As Hurricane Michael was making its landfall near Mexico Beach on the Florida Panhandle last Wednesday, Erin Turner was uninstalling a hurricane that was nestled between the trees on Governors Island in New York City Harbor. Michael, the hurricane that plowed into the coast of Florida on October 10th, was a category four storm and, according to the NASA Climate Change website, the strongest on record to hit that region. Its heavy rains, high winds, and storm surges created multiple tornadoes and caused mass destruction. As of Monday, its death toll reached eighteen people.
Strange Weather is what New York based artist Turner calls her installation, one of a series of works under the same title. The series bring to the forefront not only the issues surrounding climate change, but the ways we understand and learn about them.
Strange Weather is a graceful sculpture that the artist created during Hurricane Harvey last year and modeled after the shape and color of its satellite image. It is built out of newspaper pages sourced from found newspapers – The New York Times and many others – all of which feature reports of a storm that produced so much rainfall that the National Weather Services had to add two new colors to the its precipitation charts. The artist also used her own photography, which was printed on newspaper-like paper, adding these two colors, pale pink and deep purple, to control the color palette of the sculpture’s surface. One of the recurring photo-images she used was a body of a woman submerged in water.
The sculpture, suspended against the backdrop of green leaves over the walkway of Colonels Row, was one of many works presented this September as part of the Governors Island Art Fair. Strange Weather organized the open space around itself in a non-threatening way, it came into sight appearing deceptively devoid of a representational content. But once the cognitive link is established, the graceful elegance of the sculpture serves to accentuate the menace of the phenomenon this work denotes – the apposition of grace and menace is striking.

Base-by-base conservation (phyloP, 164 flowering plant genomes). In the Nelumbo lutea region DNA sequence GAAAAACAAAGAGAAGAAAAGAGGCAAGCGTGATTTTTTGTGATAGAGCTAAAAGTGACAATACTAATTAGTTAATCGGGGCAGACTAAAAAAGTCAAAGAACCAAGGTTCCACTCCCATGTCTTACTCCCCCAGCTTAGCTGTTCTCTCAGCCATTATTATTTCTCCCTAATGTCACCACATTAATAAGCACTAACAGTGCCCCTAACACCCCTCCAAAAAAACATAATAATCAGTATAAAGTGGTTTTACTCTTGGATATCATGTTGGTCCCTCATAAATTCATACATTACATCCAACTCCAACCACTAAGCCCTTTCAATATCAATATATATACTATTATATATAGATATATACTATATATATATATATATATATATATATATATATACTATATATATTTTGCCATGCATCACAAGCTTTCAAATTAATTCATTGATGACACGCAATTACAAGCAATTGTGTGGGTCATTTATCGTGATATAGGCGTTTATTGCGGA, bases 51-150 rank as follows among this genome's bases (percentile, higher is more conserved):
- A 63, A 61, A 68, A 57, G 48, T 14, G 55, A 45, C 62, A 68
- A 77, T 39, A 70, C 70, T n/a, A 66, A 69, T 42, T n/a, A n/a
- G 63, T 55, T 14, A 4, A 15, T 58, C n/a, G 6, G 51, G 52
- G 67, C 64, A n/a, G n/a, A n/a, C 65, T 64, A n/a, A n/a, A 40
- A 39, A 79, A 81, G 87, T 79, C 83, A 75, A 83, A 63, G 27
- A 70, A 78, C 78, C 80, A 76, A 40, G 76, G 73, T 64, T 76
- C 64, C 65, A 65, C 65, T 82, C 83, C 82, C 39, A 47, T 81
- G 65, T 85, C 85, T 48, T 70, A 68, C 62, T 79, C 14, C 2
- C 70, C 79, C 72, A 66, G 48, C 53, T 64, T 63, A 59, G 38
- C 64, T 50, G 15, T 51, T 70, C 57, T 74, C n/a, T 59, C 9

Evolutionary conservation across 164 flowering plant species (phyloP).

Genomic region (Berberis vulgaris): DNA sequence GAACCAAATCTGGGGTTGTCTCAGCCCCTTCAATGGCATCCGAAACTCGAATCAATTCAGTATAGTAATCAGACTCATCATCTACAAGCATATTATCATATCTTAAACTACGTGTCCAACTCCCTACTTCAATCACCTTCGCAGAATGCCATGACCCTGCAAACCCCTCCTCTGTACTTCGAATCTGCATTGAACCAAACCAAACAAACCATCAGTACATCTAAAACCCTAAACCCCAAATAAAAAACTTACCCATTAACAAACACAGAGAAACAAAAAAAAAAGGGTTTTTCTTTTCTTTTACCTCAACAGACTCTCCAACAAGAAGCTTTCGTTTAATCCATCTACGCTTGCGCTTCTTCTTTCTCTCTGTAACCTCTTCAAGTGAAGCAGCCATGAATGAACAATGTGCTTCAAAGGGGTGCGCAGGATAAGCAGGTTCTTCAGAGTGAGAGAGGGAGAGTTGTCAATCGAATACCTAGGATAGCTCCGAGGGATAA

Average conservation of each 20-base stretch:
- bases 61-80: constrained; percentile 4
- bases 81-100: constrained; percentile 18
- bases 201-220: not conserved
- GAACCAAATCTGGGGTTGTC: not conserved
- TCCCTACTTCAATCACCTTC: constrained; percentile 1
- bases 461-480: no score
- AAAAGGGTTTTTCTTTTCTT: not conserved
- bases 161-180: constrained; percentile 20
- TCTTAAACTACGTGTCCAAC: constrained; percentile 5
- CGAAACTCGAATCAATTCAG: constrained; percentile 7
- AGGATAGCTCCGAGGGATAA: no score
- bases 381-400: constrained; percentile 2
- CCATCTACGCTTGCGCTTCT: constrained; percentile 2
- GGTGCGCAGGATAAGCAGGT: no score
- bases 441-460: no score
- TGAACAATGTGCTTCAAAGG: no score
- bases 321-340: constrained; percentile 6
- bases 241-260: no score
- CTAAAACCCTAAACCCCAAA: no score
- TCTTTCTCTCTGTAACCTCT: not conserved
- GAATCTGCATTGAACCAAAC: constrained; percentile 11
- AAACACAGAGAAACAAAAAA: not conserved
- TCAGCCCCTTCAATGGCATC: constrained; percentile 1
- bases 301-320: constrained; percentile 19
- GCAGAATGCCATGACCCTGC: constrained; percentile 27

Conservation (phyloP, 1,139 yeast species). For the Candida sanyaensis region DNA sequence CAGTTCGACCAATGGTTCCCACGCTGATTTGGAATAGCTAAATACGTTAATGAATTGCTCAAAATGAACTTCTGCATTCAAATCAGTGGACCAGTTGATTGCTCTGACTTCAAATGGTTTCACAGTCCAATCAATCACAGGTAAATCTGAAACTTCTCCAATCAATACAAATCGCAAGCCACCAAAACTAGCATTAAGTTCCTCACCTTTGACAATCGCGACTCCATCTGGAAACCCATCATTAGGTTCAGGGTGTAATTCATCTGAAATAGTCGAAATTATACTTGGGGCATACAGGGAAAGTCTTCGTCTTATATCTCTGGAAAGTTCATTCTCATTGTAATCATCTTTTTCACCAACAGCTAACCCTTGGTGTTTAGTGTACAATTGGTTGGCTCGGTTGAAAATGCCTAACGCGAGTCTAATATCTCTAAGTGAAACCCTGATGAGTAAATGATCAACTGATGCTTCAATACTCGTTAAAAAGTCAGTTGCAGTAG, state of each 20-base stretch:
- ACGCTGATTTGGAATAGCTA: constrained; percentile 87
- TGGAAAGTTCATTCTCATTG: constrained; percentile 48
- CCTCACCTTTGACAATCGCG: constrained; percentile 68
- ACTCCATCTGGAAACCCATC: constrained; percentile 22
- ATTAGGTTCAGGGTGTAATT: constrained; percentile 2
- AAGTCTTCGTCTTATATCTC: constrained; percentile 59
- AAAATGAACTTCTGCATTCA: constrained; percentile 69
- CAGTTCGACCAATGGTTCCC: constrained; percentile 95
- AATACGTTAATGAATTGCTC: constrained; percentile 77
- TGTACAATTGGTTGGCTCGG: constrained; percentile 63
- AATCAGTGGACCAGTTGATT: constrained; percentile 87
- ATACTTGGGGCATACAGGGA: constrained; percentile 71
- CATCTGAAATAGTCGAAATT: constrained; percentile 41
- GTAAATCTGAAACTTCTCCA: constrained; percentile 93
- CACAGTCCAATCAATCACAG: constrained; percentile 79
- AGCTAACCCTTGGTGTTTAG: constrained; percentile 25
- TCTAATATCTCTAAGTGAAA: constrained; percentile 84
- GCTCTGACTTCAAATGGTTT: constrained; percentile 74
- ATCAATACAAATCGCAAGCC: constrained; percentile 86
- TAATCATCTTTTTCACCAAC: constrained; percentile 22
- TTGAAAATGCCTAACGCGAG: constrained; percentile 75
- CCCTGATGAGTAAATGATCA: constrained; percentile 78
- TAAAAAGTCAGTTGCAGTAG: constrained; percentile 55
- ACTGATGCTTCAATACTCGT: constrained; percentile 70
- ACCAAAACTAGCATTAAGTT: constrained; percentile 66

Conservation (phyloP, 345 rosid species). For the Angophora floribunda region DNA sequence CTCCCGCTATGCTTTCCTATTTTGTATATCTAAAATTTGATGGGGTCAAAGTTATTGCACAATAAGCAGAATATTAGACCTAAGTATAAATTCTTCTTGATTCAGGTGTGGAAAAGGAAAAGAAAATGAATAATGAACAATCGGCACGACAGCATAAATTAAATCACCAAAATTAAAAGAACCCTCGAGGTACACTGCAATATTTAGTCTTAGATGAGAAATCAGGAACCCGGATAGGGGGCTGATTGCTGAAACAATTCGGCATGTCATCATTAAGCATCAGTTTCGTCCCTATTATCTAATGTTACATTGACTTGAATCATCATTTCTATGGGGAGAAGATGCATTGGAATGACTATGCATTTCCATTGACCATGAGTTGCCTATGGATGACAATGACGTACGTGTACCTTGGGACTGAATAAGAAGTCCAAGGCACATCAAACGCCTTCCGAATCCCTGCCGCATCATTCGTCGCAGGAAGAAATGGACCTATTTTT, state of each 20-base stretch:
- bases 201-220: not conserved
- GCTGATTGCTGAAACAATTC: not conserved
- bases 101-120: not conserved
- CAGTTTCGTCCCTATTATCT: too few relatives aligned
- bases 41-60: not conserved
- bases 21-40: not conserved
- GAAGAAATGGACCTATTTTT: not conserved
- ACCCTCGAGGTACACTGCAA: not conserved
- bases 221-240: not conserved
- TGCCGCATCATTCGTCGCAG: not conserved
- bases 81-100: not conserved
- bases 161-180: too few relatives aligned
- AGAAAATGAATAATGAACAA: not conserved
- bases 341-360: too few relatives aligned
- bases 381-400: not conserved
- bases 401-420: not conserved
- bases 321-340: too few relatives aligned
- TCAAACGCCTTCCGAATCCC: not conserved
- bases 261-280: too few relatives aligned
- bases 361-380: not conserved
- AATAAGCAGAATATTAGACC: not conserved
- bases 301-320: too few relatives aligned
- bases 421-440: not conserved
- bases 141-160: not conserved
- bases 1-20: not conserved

In his address to the World Economic Forum 2016 in Davos, Icelandic artist Olafur Eliasson spoke about the transformative role of a work of art and its effect in bringing us closer –to each other and to the elements of everyday life, mitigating the “numbing” effects of the routine. The artist, a recipient of the 2016 Crystal Awards, has created large scale works that alert us to the issues that we, the residents of this planet, are confronted with yet refuse to notice.
Pablo Picasso said, “Art is a lie that makes us realize truth.” The relationship between art and knowledge is something that we like to ponder over and over again. Erin Turner’s installations certainly are beautiful, but to notice the graceful elegance of their form and ingenuity of the material is to underscore the urgent need to act. Art is impervious to spatial-temporal limitations – it seems that artworks communicate across the borders and even times urging us to cooperate. In the end, we’re all in this together.